Violet's changing disposition wasn't the only vampire redemption in this episode: Bill slowly began changing his 'tude as well, and it was one of the most satisfying moments of the series so far. In a quiet stunner of a scene, series VIP Jessica reminded Bill that it was her job to keep him human; specifically, she encouraged him to follow his instinct to prevent Sookie's marriage to Warlow. Obviously Bill had spent the season alternating between being a hero and also being an absolute motherf*cker, but his open acknowledgment of just how much harm he'd done felt honest and borderline sympathetic. More than anything, Jessica appealed to the part of him that back in the day would've done anything for that waitress, and she did it just in time, too: As we soon learned, Warlow was NOT a nice guy. Sookie had taken one look at his marital maypole (not a sexual innuendo) and suggested they hold off on a wedding, so he backhanded her and tied her up. Ugh, Warlow. He almost had it in the bag! Here we thought he was a dashing hunk with charming accent and 5,000 years of hard-won wisdom under his belt, but in actuality he was just another primordial a-hole. So yes, Bill was just going to have to take him down.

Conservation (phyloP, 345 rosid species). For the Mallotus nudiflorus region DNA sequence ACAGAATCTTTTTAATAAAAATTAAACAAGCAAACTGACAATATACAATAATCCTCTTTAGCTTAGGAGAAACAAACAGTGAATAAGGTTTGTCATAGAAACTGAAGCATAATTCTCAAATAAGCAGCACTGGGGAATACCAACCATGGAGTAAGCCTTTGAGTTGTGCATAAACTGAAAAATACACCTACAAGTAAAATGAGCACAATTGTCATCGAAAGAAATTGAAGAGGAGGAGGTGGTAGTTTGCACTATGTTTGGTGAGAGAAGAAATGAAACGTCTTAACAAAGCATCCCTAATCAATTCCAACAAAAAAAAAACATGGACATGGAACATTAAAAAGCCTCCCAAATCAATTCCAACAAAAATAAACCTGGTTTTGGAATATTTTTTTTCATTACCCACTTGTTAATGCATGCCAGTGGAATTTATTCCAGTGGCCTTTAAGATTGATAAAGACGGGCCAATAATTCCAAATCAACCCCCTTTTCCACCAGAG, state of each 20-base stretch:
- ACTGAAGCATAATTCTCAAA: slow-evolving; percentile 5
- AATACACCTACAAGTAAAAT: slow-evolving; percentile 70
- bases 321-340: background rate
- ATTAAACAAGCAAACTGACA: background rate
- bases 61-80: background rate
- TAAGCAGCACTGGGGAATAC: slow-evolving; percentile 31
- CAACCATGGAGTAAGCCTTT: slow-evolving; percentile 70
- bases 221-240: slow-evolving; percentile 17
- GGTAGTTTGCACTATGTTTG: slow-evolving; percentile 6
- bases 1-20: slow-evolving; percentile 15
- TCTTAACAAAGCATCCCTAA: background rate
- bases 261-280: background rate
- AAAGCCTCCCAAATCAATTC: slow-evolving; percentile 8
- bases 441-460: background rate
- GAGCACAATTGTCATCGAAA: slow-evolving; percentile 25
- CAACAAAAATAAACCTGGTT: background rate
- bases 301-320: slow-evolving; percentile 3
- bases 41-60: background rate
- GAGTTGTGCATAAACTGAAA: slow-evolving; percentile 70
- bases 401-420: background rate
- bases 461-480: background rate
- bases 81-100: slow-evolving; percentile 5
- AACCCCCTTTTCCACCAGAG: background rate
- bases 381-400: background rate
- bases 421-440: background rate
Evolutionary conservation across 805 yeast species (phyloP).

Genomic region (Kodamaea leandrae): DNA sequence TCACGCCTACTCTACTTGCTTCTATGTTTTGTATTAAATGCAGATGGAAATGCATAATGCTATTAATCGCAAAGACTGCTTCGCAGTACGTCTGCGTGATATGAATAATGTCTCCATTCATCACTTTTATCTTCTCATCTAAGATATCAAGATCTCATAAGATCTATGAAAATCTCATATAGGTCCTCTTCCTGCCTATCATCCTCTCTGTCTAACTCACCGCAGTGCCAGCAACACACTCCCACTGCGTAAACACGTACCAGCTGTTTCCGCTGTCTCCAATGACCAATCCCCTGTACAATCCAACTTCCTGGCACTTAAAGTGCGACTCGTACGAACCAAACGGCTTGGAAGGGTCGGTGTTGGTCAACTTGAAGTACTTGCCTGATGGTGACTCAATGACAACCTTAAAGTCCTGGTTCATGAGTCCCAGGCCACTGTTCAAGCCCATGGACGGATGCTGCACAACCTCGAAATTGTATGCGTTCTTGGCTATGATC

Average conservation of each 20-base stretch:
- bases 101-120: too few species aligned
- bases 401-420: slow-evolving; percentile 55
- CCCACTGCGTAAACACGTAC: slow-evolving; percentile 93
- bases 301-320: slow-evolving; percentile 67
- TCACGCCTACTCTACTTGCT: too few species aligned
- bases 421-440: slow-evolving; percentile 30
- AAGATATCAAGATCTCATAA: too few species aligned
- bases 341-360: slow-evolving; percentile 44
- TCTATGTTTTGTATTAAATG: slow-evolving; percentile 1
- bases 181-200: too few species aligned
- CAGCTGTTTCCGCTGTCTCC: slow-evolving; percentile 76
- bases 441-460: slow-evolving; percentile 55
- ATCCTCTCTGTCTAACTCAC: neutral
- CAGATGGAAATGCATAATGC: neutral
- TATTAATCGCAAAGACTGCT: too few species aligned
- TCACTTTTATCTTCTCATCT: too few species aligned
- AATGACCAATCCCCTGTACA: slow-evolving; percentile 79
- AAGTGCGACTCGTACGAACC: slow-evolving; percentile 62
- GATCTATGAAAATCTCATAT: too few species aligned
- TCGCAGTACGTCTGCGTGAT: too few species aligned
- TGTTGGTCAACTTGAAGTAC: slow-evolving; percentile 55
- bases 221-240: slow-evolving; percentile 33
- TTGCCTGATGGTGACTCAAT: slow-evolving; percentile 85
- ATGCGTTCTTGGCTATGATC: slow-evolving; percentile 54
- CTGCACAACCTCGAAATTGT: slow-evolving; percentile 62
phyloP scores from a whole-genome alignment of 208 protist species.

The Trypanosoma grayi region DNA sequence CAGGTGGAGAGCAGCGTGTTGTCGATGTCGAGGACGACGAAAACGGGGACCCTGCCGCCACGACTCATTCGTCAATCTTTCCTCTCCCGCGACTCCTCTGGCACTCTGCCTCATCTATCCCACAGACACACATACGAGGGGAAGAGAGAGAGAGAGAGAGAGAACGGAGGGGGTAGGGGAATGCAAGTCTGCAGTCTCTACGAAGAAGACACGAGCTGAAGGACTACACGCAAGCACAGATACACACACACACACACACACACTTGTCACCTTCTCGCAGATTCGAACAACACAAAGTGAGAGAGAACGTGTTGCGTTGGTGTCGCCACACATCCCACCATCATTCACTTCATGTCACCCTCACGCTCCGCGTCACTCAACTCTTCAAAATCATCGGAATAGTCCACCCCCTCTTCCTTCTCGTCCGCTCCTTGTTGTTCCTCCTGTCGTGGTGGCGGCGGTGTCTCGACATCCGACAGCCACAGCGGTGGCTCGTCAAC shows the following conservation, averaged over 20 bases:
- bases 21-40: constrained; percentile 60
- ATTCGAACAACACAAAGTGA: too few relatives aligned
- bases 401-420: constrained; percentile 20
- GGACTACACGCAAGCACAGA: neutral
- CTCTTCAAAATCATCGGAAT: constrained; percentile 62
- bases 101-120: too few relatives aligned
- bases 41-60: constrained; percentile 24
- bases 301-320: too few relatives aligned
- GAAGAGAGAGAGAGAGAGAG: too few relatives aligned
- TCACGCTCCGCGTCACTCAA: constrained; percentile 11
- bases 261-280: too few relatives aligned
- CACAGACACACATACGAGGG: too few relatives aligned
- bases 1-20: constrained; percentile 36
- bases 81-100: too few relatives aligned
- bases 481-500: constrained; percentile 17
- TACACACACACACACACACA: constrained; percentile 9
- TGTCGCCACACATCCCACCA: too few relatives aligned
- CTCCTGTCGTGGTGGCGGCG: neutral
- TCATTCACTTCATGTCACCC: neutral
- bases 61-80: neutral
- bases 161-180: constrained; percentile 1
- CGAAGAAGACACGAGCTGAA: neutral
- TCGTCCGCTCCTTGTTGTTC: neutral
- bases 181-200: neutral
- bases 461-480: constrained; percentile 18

Because a Lilith-free Bill was now significantly more humble, he recruited a posse to help him invade the faerie plane, including Jason, Violet, Andy Bellefleur, and a super-jazzed Adilyn (faeries got each others' backs). The eventual battle was brief but satisfying, culminating in a showdown in Sookie's bathroom where a deus ex machina in a fright wig popped through the faerie membrane and grabbed Warlow while Jason staked him. Although Warlow melted into a conspicuously neat puddle of blood (suggesting that he may eventually pop back out of it with a Lilith-style merkin someday?), Warlow's death had much bigger implications for all the vampires who suddenly had their sun-walking privileges revoked. Well, the local Bon Temps vampires were fine since it was nighttime. But for anyone who'd, say, randomly flown to Sweden in order to sunbathe atop glaciers, this posed a much more serious problem.